The Heelys (Nasdaq: HLYS ) brand came under attack earlier this week. When an American Academy of Pediatrics study indicated that the company's signature skating shoes were unsafe for children, the media jumped on the group's allegations. Citing several cases of broken wrists and other related injuries, the pediatrician organization's warnings coincided with the equally concerned American Academy of Orthopedic Surgeons issuing new safety guidelines suggesting that Heelys wearers don helmets, protectors, and pads if they intend on popping out their wheels and gliding about.
It's hard to argue otherwise. Anyone who has ever tried to skate knows the surface realities of grazed knees, sprained ankles, or worse. However, with parents snapping up Heelys for their kids as a fashion statement, caving in to peer pressure rarely involves whipping out wrist protectors and knee pads for a quick run to the mall.
That's where Heelys failed in countering critics yesterday by rehashing a press release it issued two months ago. The company brings up a Consumer Products Safety Commission study that shows that Heelys is safer than other sporting activities like basketball, bicycling, soccer, and baseball. Even badminton and horseshoe pitching have greater injury instances per participant than the risk of going out on a pair of Heelys.
I don't have a problem with fighting fire with lighter fluid. If your brand is under attack, it's your job to make it an even bigger story so you can squash it publicly. You saw this with TASER (Nasdaq: TASR ) . The stun gun maker was a target of negative media reports for so long that the company began cranking up the press releases whenever a TASER helped break up a violent crime, dissuade a suicide attempt, or diffuse a tense standoff.
TASER did the right thing. Heelys may not be. By pitting Heelys against other active sports, the company is stripping away the fashion allure. It's positioning Heelys as a form of physical exercise, and that isn't usually attractive to children. It is, however, potentially troublesome to parents (who may wonder why walking wouldn't be a safer way to get around and get some exercise).
"When Heelys are used in accordance with safety instructions we provide in our packaging and on our website (with the proper safety equipment), wheeled sports provide safe opportunities for children to exercise," CEO Mike Staffaroni is quoted as saying in the release.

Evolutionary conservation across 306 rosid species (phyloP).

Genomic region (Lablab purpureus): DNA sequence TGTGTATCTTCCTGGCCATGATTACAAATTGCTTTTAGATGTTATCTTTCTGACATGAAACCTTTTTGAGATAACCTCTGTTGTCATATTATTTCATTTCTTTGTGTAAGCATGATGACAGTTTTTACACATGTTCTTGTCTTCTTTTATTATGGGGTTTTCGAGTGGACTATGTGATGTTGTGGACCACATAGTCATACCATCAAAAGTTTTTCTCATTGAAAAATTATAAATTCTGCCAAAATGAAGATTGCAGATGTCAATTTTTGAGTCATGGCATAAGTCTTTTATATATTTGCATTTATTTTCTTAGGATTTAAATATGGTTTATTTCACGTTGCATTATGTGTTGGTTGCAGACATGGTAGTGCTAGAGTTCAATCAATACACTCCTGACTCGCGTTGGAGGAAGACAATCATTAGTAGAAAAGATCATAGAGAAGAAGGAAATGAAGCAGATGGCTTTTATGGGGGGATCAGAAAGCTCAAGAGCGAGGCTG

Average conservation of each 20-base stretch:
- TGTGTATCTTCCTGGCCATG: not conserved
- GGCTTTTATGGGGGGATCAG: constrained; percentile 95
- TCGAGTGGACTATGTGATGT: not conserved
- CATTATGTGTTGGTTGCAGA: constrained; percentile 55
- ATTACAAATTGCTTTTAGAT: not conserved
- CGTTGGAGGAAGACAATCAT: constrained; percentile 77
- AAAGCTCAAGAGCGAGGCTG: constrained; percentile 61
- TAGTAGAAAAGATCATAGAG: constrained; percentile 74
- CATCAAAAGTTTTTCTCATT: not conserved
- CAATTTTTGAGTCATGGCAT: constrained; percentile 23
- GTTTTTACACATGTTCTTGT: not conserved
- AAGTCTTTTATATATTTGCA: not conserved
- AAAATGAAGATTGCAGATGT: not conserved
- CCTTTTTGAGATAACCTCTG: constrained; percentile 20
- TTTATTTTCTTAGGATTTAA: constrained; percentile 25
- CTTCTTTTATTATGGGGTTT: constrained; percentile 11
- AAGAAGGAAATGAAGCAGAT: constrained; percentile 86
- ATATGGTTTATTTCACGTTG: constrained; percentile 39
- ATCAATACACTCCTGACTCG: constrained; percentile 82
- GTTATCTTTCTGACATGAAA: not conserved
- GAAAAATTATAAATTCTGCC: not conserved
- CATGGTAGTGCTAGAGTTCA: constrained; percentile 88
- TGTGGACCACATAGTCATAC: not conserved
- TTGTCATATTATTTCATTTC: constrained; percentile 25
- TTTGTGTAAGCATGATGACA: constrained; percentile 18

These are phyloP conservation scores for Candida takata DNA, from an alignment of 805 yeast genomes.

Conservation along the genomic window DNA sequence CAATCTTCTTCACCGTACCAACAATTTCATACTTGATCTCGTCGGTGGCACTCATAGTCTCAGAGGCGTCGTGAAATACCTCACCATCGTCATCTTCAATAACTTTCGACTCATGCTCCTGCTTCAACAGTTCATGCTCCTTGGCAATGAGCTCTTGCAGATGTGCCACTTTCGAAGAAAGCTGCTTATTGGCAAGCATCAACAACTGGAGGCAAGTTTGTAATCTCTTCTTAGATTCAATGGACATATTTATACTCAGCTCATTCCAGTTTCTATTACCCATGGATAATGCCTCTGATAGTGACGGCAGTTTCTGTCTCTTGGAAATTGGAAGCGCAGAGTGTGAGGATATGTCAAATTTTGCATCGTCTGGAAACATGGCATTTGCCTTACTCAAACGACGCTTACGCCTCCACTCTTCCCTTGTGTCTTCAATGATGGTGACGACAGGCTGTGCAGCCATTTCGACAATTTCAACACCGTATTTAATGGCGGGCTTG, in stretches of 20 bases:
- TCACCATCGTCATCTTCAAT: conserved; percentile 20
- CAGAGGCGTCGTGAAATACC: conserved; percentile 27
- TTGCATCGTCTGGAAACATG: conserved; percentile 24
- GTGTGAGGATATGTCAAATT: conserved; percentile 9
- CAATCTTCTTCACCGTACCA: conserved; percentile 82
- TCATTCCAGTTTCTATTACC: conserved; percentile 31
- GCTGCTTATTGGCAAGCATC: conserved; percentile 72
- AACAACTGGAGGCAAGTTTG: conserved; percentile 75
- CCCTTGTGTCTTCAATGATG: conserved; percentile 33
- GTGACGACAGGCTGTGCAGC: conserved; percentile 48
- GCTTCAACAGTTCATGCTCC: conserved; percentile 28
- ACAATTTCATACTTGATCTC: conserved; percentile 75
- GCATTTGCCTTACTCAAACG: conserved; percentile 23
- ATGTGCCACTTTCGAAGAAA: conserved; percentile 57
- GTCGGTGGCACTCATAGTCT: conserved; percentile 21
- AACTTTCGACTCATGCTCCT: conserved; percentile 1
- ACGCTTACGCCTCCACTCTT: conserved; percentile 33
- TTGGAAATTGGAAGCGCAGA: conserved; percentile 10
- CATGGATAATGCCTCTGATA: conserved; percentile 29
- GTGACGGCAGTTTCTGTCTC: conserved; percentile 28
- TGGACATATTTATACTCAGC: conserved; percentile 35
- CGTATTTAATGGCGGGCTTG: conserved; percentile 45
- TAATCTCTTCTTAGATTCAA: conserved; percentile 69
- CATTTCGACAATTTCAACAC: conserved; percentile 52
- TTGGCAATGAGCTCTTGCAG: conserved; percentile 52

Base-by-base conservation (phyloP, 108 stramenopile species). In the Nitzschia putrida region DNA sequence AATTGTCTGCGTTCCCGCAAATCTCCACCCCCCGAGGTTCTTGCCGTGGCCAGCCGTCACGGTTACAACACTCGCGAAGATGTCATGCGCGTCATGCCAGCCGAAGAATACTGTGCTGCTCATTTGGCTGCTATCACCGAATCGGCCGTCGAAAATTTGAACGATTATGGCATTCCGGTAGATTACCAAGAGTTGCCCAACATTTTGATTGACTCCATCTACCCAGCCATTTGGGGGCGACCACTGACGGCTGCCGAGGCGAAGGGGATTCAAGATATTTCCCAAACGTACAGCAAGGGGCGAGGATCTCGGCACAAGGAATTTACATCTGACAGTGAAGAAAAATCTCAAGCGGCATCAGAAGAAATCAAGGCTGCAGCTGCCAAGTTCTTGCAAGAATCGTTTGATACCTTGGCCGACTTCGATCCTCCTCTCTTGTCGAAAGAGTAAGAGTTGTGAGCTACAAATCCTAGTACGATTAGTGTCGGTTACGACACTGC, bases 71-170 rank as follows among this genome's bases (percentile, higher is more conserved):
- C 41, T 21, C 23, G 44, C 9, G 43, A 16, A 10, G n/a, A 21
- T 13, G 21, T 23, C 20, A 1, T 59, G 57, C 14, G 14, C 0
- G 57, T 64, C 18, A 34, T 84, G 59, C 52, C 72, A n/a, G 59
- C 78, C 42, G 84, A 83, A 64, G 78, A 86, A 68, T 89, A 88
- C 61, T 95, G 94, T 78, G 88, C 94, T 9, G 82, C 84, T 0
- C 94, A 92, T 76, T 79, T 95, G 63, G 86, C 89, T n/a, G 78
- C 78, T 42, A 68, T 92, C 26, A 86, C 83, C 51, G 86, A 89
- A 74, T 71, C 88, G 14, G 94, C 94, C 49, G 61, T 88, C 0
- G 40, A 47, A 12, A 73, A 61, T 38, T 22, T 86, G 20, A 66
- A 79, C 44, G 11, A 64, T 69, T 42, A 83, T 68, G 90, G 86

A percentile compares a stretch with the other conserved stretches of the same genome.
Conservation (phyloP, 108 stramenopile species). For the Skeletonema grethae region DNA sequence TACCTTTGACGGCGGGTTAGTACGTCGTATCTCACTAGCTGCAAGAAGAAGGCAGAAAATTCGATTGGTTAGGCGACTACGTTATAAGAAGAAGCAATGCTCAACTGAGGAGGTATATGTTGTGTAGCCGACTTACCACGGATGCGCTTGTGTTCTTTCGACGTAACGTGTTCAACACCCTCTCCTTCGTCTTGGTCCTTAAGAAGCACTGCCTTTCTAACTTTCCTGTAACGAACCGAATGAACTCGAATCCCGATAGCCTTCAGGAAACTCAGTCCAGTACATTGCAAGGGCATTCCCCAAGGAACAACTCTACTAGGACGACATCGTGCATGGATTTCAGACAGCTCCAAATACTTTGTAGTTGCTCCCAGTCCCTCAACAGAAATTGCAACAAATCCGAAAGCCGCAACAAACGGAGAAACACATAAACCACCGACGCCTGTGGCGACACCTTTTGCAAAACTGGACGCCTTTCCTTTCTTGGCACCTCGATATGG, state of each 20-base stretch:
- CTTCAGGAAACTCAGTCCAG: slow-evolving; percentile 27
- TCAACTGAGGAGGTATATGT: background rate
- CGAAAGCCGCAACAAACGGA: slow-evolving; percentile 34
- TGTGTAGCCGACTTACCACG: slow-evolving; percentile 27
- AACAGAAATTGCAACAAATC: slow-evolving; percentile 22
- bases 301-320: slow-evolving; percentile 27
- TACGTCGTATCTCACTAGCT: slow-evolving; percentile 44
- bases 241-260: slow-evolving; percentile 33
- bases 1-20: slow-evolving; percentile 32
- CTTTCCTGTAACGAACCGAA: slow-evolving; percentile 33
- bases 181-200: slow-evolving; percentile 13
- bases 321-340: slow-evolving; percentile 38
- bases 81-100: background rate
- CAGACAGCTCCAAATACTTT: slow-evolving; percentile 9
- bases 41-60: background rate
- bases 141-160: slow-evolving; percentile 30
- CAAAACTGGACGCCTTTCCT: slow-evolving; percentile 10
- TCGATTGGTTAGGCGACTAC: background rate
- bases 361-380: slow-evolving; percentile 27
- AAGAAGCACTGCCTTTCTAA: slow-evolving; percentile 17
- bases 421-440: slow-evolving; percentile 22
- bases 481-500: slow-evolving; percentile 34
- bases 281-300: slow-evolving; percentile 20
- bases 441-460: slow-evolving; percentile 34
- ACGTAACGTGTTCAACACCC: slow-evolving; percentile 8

Cyberskaters meet cybersurfers
Ah, yes, the Heelys website. The site features mostly teens wearing Heelys, strapped in with safety equipment. "While protective gear is not required, we highly recommend its use when the wheels are in the shoes."
The problem is that the real world doesn't seem to go with that serving suggestion. Nearly everyone that I've seen with a Heelys -- or a Heelys knock-off -- is pre-teen or younger and rarely dressed for safety.
Parents don't seem to care. They're with their balance-blessed kids at stores, amusement parks, and restaurants, sometimes oblivious as to when the young children are popping out the wheels to glide along a smooth surface. I can only imagine the backlash of resistance, definitely from kids but sadly from irresponsible parents, too, if protective gear were ever to be required instead of simply recommended.
If Heelys was bold, it wouldn't be picking on other sports. It would be picking on its competitors' fashion statements.
Can you just imagine the following marketing mantras?
- Choose Heelys, because Crocs (Nasdaq: CROX ) have holes. Lots of holes.
- Forget Nike (NYSE: NKE ) . If Air Jordans were so good, Michael Jordan would never have retired.
- Stride Rite (NYSE: SRR ) ? The company can't even spell right right. Or is it rite as in a rite of passage? Either way, Heelys will still get you there faster.
Nonsensical? You bet. However, it's not as risky as pandering to soccer moms, turning fashion statements into fashion questions. When kids talk fashion accessories, they're not referring to elbow pads and crash helmets.
I have nothing against digging up old press releases to fight new battles. The problem here is that Heelys has chosen the wrong battleground.
TASER is a recommendation in the Rule Breakers newsletter service. You can pop out those Heelys wheels to skate all over the premium stock service for free with a 30-day trial subscription.
Longtime Fool contributor Rick Munarriz has seen his share of kids wipe out on wheeled footwear, but they always seem to get back up. He does not own shares in any of the companies in this story. He is also part of the Rule Breakers newsletter research team, seeking out tomorrow's ultimate growth stocks a day early. The Fool has a disclosure policy.